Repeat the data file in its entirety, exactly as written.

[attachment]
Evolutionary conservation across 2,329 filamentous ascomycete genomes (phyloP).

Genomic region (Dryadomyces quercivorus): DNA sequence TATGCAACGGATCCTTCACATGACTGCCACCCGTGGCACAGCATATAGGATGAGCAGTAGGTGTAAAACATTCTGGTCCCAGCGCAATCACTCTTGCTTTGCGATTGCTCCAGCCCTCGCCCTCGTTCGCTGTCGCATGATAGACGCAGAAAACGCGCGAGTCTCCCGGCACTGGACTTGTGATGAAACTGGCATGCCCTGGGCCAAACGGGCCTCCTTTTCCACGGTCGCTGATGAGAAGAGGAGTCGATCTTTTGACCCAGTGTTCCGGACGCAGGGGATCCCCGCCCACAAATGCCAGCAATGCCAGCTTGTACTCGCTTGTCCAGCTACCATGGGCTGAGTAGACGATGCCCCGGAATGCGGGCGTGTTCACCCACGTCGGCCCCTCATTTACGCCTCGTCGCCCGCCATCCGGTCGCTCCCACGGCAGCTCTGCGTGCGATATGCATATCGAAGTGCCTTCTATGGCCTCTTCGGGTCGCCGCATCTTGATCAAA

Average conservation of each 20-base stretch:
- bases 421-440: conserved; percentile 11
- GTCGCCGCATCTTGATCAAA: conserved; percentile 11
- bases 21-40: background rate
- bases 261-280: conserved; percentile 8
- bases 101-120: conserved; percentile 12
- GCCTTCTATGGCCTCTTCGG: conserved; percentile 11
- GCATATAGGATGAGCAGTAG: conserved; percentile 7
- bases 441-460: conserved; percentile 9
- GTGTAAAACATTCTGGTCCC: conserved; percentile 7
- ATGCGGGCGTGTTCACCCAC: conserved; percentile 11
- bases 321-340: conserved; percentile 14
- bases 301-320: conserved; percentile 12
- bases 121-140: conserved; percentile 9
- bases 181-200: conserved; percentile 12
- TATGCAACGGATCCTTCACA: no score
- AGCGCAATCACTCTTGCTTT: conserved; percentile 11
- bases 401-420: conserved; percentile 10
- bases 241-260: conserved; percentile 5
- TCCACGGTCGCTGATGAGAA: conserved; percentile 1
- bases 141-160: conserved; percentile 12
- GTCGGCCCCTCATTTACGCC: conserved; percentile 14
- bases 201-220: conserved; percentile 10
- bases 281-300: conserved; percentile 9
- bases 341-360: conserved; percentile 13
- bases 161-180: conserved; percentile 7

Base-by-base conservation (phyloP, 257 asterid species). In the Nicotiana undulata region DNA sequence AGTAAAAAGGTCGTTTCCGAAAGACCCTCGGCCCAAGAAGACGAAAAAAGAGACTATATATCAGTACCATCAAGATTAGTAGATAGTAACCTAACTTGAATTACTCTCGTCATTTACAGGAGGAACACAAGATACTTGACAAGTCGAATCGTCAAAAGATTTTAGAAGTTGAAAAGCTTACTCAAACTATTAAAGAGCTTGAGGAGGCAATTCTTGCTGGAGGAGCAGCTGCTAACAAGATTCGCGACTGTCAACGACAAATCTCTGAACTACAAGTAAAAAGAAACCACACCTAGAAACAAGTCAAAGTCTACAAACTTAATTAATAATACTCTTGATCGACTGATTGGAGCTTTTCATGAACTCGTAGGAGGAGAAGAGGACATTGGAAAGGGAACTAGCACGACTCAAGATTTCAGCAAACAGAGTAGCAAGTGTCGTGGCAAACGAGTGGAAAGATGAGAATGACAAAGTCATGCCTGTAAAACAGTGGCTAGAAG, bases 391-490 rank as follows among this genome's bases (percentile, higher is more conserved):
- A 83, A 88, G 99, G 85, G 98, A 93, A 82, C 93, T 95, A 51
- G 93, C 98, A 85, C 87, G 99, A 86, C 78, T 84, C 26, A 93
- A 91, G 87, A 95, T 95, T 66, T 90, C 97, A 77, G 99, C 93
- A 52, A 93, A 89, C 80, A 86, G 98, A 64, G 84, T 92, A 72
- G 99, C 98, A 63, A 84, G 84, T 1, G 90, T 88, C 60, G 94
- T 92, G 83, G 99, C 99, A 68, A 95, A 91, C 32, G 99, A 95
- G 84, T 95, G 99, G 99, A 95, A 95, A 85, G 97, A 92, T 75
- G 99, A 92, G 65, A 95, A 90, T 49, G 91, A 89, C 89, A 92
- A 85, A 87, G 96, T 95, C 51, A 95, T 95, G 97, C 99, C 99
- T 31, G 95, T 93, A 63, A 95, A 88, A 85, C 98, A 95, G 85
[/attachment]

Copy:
Evolutionary conservation across 2,329 filamentous ascomycete genomes (phyloP).

Genomic region (Dryadomyces quercivorus): DNA sequence TATGCAACGGATCCTTCACATGACTGCCACCCGTGGCACAGCATATAGGATGAGCAGTAGGTGTAAAACATTCTGGTCCCAGCGCAATCACTCTTGCTTTGCGATTGCTCCAGCCCTCGCCCTCGTTCGCTGTCGCATGATAGACGCAGAAAACGCGCGAGTCTCCCGGCACTGGACTTGTGATGAAACTGGCATGCCCTGGGCCAAACGGGCCTCCTTTTCCACGGTCGCTGATGAGAAGAGGAGTCGATCTTTTGACCCAGTGTTCCGGACGCAGGGGATCCCCGCCCACAAATGCCAGCAATGCCAGCTTGTACTCGCTTGTCCAGCTACCATGGGCTGAGTAGACGATGCCCCGGAATGCGGGCGTGTTCACCCACGTCGGCCCCTCATTTACGCCTCGTCGCCCGCCATCCGGTCGCTCCCACGGCAGCTCTGCGTGCGATATGCATATCGAAGTGCCTTCTATGGCCTCTTCGGGTCGCCGCATCTTGATCAAA

Average conservation of each 20-base stretch:
- bases 421-440: conserved; percentile 11
- GTCGCCGCATCTTGATCAAA: conserved; percentile 11
- bases 21-40: background rate
- bases 261-280: conserved; percentile 8
- bases 101-120: conserved; percentile 12
- GCCTTCTATGGCCTCTTCGG: conserved; percentile 11
- GCATATAGGATGAGCAGTAG: conserved; percentile 7
- bases 441-460: conserved; percentile 9
- GTGTAAAACATTCTGGTCCC: conserved; percentile 7
- ATGCGGGCGTGTTCACCCAC: conserved; percentile 11
- bases 321-340: conserved; percentile 14
- bases 301-320: conserved; percentile 12
- bases 121-140: conserved; percentile 9
- bases 181-200: conserved; percentile 12
- TATGCAACGGATCCTTCACA: no score
- AGCGCAATCACTCTTGCTTT: conserved; percentile 11
- bases 401-420: conserved; percentile 10
- bases 241-260: conserved; percentile 5
- TCCACGGTCGCTGATGAGAA: conserved; percentile 1
- bases 141-160: conserved; percentile 12
- GTCGGCCCCTCATTTACGCC: conserved; percentile 14
- bases 201-220: conserved; percentile 10
- bases 281-300: conserved; percentile 9
- bases 341-360: conserved; percentile 13
- bases 161-180: conserved; percentile 7

Base-by-base conservation (phyloP, 257 asterid species). In the Nicotiana undulata region DNA sequence AGTAAAAAGGTCGTTTCCGAAAGACCCTCGGCCCAAGAAGACGAAAAAAGAGACTATATATCAGTACCATCAAGATTAGTAGATAGTAACCTAACTTGAATTACTCTCGTCATTTACAGGAGGAACACAAGATACTTGACAAGTCGAATCGTCAAAAGATTTTAGAAGTTGAAAAGCTTACTCAAACTATTAAAGAGCTTGAGGAGGCAATTCTTGCTGGAGGAGCAGCTGCTAACAAGATTCGCGACTGTCAACGACAAATCTCTGAACTACAAGTAAAAAGAAACCACACCTAGAAACAAGTCAAAGTCTACAAACTTAATTAATAATACTCTTGATCGACTGATTGGAGCTTTTCATGAACTCGTAGGAGGAGAAGAGGACATTGGAAAGGGAACTAGCACGACTCAAGATTTCAGCAAACAGAGTAGCAAGTGTCGTGGCAAACGAGTGGAAAGATGAGAATGACAAAGTCATGCCTGTAAAACAGTGGCTAGAAG, bases 391-490 rank as follows among this genome's bases (percentile, higher is more conserved):
- A 83, A 88, G 99, G 85, G 98, A 93, A 82, C 93, T 95, A 51
- G 93, C 98, A 85, C 87, G 99, A 86, C 78, T 84, C 26, A 93
- A 91, G 87, A 95, T 95, T 66, T 90, C 97, A 77, G 99, C 93
- A 52, A 93, A 89, C 80, A 86, G 98, A 64, G 84, T 92, A 72
- G 99, C 98, A 63, A 84, G 84, T 1, G 90, T 88, C 60, G 94
- T 92, G 83, G 99, C 99, A 68, A 95, A 91, C 32, G 99, A 95
- G 84, T 95, G 99, G 99, A 95, A 95, A 85, G 97, A 92, T 75
- G 99, A 92, G 65, A 95, A 90, T 49, G 91, A 89, C 89, A 92
- A 85, A 87, G 96, T 95, C 51, A 95, T 95, G 97, C 99, C 99
- T 31, G 95, T 93, A 63, A 95, A 88, A 85, C 98, A 95, G 85